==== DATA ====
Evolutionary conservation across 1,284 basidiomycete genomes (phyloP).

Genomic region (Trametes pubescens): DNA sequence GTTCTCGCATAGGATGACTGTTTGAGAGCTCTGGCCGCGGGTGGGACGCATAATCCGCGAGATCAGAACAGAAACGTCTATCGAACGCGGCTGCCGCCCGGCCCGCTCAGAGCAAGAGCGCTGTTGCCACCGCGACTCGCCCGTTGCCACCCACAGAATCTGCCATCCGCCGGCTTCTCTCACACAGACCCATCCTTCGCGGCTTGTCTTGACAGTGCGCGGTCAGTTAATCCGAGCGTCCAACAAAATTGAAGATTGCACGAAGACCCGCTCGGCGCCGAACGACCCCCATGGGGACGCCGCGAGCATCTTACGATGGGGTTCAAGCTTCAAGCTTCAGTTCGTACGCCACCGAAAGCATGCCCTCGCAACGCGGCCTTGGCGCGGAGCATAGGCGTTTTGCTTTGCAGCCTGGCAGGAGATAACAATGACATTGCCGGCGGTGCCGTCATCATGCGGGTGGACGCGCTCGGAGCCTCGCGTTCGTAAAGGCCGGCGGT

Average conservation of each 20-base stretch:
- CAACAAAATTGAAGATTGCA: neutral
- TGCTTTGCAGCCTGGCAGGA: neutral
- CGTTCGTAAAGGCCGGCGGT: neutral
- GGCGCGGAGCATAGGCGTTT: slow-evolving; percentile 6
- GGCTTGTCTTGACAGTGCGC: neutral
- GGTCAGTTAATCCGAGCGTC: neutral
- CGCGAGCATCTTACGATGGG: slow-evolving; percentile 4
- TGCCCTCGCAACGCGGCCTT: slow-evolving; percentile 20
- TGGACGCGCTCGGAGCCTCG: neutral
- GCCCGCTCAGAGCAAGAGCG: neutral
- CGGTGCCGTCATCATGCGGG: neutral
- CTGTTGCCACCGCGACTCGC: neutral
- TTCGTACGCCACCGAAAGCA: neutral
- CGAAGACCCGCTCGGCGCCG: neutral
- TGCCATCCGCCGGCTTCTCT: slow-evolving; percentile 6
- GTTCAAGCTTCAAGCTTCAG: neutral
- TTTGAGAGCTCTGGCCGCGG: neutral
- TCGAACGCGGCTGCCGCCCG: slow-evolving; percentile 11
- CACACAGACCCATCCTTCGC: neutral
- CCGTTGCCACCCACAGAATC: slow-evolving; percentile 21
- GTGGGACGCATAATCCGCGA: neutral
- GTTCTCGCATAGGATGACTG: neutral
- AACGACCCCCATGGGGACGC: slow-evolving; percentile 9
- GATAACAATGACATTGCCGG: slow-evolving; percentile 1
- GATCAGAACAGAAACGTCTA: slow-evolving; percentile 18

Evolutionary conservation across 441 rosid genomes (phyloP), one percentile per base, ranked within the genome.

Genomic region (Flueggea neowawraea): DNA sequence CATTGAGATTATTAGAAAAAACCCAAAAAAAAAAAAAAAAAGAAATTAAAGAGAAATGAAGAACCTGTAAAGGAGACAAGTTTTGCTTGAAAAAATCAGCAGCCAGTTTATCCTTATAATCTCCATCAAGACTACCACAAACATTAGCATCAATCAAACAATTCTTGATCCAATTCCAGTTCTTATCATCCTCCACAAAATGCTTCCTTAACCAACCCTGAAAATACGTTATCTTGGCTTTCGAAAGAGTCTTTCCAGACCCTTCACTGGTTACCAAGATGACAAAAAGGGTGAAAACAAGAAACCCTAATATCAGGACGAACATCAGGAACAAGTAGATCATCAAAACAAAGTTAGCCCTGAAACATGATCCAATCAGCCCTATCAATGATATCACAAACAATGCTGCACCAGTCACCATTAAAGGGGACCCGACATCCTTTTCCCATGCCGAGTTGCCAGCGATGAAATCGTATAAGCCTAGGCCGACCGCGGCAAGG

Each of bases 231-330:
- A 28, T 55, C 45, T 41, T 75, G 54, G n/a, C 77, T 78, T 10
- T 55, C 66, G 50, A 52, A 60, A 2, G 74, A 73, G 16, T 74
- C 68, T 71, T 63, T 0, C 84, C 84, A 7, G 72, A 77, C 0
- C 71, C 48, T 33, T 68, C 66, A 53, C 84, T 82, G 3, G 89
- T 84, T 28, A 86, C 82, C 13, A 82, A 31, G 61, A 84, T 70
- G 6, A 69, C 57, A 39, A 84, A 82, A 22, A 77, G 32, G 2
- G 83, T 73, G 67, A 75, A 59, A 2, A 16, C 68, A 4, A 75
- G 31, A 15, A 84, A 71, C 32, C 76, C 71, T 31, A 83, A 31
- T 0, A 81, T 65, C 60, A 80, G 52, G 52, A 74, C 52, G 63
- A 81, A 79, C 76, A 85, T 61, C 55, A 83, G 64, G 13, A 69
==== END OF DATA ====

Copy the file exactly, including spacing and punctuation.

Evolutionary conservation across 1,284 basidiomycete genomes (phyloP).

Genomic region (Trametes pubescens): DNA sequence GTTCTCGCATAGGATGACTGTTTGAGAGCTCTGGCCGCGGGTGGGACGCATAATCCGCGAGATCAGAACAGAAACGTCTATCGAACGCGGCTGCCGCCCGGCCCGCTCAGAGCAAGAGCGCTGTTGCCACCGCGACTCGCCCGTTGCCACCCACAGAATCTGCCATCCGCCGGCTTCTCTCACACAGACCCATCCTTCGCGGCTTGTCTTGACAGTGCGCGGTCAGTTAATCCGAGCGTCCAACAAAATTGAAGATTGCACGAAGACCCGCTCGGCGCCGAACGACCCCCATGGGGACGCCGCGAGCATCTTACGATGGGGTTCAAGCTTCAAGCTTCAGTTCGTACGCCACCGAAAGCATGCCCTCGCAACGCGGCCTTGGCGCGGAGCATAGGCGTTTTGCTTTGCAGCCTGGCAGGAGATAACAATGACATTGCCGGCGGTGCCGTCATCATGCGGGTGGACGCGCTCGGAGCCTCGCGTTCGTAAAGGCCGGCGGT

Average conservation of each 20-base stretch:
- CAACAAAATTGAAGATTGCA: neutral
- TGCTTTGCAGCCTGGCAGGA: neutral
- CGTTCGTAAAGGCCGGCGGT: neutral
- GGCGCGGAGCATAGGCGTTT: slow-evolving; percentile 6
- GGCTTGTCTTGACAGTGCGC: neutral
- GGTCAGTTAATCCGAGCGTC: neutral
- CGCGAGCATCTTACGATGGG: slow-evolving; percentile 4
- TGCCCTCGCAACGCGGCCTT: slow-evolving; percentile 20
- TGGACGCGCTCGGAGCCTCG: neutral
- GCCCGCTCAGAGCAAGAGCG: neutral
- CGGTGCCGTCATCATGCGGG: neutral
- CTGTTGCCACCGCGACTCGC: neutral
- TTCGTACGCCACCGAAAGCA: neutral
- CGAAGACCCGCTCGGCGCCG: neutral
- TGCCATCCGCCGGCTTCTCT: slow-evolving; percentile 6
- GTTCAAGCTTCAAGCTTCAG: neutral
- TTTGAGAGCTCTGGCCGCGG: neutral
- TCGAACGCGGCTGCCGCCCG: slow-evolving; percentile 11
- CACACAGACCCATCCTTCGC: neutral
- CCGTTGCCACCCACAGAATC: slow-evolving; percentile 21
- GTGGGACGCATAATCCGCGA: neutral
- GTTCTCGCATAGGATGACTG: neutral
- AACGACCCCCATGGGGACGC: slow-evolving; percentile 9
- GATAACAATGACATTGCCGG: slow-evolving; percentile 1
- GATCAGAACAGAAACGTCTA: slow-evolving; percentile 18

Evolutionary conservation across 441 rosid genomes (phyloP), one percentile per base, ranked within the genome.

Genomic region (Flueggea neowawraea): DNA sequence CATTGAGATTATTAGAAAAAACCCAAAAAAAAAAAAAAAAAGAAATTAAAGAGAAATGAAGAACCTGTAAAGGAGACAAGTTTTGCTTGAAAAAATCAGCAGCCAGTTTATCCTTATAATCTCCATCAAGACTACCACAAACATTAGCATCAATCAAACAATTCTTGATCCAATTCCAGTTCTTATCATCCTCCACAAAATGCTTCCTTAACCAACCCTGAAAATACGTTATCTTGGCTTTCGAAAGAGTCTTTCCAGACCCTTCACTGGTTACCAAGATGACAAAAAGGGTGAAAACAAGAAACCCTAATATCAGGACGAACATCAGGAACAAGTAGATCATCAAAACAAAGTTAGCCCTGAAACATGATCCAATCAGCCCTATCAATGATATCACAAACAATGCTGCACCAGTCACCATTAAAGGGGACCCGACATCCTTTTCCCATGCCGAGTTGCCAGCGATGAAATCGTATAAGCCTAGGCCGACCGCGGCAAGG

Each of bases 231-330:
- A 28, T 55, C 45, T 41, T 75, G 54, G n/a, C 77, T 78, T 10
- T 55, C 66, G 50, A 52, A 60, A 2, G 74, A 73, G 16, T 74
- C 68, T 71, T 63, T 0, C 84, C 84, A 7, G 72, A 77, C 0
- C 71, C 48, T 33, T 68, C 66, A 53, C 84, T 82, G 3, G 89
- T 84, T 28, A 86, C 82, C 13, A 82, A 31, G 61, A 84, T 70
- G 6, A 69, C 57, A 39, A 84, A 82, A 22, A 77, G 32, G 2
- G 83, T 73, G 67, A 75, A 59, A 2, A 16, C 68, A 4, A 75
- G 31, A 15, A 84, A 71, C 32, C 76, C 71, T 31, A 83, A 31
- T 0, A 81, T 65, C 60, A 80, G 52, G 52, A 74, C 52, G 63
- A 81, A 79, C 76, A 85, T 61, C 55, A 83, G 64, G 13, A 69